• People can shop in different ways. Traditional mail order companies introduced the concept of shopping from home in your pajamas, and e-commerce offers this same luxury. New features that web sites offer include the ability to build an order over several days, configure products and see actual prices, easily build complicated custom orders, compare prices between multiple vendors easily and search large catalogs easily.
  • Larger catalogs - A company can build a catalog on the web that would never fit in an ordinary mailbox. For example, Amazon sells millions of books. Imagine trying to fit all of the information available in Amazon's database into a paper catalog!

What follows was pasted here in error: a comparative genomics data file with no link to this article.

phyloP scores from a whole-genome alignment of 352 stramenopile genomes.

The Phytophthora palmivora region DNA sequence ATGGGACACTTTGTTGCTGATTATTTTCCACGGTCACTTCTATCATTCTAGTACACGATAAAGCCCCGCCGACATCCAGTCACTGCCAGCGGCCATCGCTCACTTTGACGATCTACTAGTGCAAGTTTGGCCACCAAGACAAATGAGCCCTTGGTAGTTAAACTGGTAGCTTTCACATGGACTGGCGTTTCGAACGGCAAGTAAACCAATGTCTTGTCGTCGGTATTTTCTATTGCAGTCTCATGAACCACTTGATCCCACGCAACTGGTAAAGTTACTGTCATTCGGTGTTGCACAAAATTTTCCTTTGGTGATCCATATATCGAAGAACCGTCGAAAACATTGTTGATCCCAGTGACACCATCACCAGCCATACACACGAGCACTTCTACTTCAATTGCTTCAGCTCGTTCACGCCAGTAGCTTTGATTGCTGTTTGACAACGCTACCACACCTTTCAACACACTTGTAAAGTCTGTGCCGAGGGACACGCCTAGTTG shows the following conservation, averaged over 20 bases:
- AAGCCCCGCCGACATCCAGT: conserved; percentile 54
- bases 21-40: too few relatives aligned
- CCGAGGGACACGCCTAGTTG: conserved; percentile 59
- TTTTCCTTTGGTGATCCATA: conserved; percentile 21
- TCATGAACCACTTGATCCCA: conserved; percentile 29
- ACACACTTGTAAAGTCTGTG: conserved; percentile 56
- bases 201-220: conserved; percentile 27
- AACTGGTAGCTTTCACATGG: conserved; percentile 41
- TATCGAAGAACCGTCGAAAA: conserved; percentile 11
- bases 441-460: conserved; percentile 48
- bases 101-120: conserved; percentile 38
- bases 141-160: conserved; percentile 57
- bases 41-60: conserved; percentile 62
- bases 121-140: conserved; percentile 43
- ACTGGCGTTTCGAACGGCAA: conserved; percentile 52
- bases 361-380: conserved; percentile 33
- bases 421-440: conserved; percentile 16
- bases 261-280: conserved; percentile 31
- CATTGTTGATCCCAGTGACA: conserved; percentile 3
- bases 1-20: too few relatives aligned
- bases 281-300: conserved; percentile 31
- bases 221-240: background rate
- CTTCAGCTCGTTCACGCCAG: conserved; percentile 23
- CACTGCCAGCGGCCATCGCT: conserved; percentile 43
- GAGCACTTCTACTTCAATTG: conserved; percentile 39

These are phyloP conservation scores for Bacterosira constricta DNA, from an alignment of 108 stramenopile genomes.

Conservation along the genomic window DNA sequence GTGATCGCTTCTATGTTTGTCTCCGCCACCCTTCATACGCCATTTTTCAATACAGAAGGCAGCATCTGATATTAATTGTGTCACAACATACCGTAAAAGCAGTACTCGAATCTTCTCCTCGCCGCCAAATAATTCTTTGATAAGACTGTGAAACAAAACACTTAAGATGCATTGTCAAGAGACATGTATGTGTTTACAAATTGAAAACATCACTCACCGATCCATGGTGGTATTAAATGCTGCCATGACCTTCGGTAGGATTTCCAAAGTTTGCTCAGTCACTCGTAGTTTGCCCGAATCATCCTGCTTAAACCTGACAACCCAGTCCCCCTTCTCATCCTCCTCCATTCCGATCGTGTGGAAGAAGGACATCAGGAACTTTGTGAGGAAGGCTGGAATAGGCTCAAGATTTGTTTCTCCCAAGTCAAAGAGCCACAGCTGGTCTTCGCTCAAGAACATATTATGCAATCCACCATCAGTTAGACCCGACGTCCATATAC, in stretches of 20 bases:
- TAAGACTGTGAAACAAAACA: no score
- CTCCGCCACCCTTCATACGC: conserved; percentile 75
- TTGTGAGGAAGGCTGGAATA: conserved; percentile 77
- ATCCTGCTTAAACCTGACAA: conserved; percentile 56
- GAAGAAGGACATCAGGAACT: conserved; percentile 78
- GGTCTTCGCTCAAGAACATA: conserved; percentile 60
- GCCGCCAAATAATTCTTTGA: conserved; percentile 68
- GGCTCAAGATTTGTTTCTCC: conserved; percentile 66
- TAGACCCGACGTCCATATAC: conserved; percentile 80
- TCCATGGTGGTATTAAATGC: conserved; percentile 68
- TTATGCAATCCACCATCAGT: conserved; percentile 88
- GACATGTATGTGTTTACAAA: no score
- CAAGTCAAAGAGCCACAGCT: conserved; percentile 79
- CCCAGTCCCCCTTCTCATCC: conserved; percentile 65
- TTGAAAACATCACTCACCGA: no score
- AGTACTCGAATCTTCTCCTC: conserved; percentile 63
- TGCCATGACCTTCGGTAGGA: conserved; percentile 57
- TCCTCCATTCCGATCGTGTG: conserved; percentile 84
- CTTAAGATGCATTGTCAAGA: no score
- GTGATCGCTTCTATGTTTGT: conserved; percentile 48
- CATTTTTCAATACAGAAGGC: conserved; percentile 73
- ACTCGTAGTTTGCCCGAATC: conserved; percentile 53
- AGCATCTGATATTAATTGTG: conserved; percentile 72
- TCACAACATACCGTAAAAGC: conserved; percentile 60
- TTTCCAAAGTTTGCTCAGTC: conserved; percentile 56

• Improved customer interactions - With automated tools it is possible to interact with a customer in richer ways at virtually no cost. For example, the customer might get an email when the order is confirmed, when the order is shipped and after the order arrives. A happy customer is more likely to purchase something else from the company.

It is these sorts of advantages that create the buzz that surrounds e-commerce right now.

There is one final point for e-commerce that needs to be made. E-commerce allows people to create completely new business models. In a mail order company there is a high cost to printing and mailing catalogs that often end up in the trash. There is also a high cost in staffing the order-taking department that answers the phone. In e-commerce both the catalog distribution cost and the order taking cost fall toward zero. That means that it may be possible to offer products at a lower price, or to offer products that could not be offered before because of the change in cost dynamics.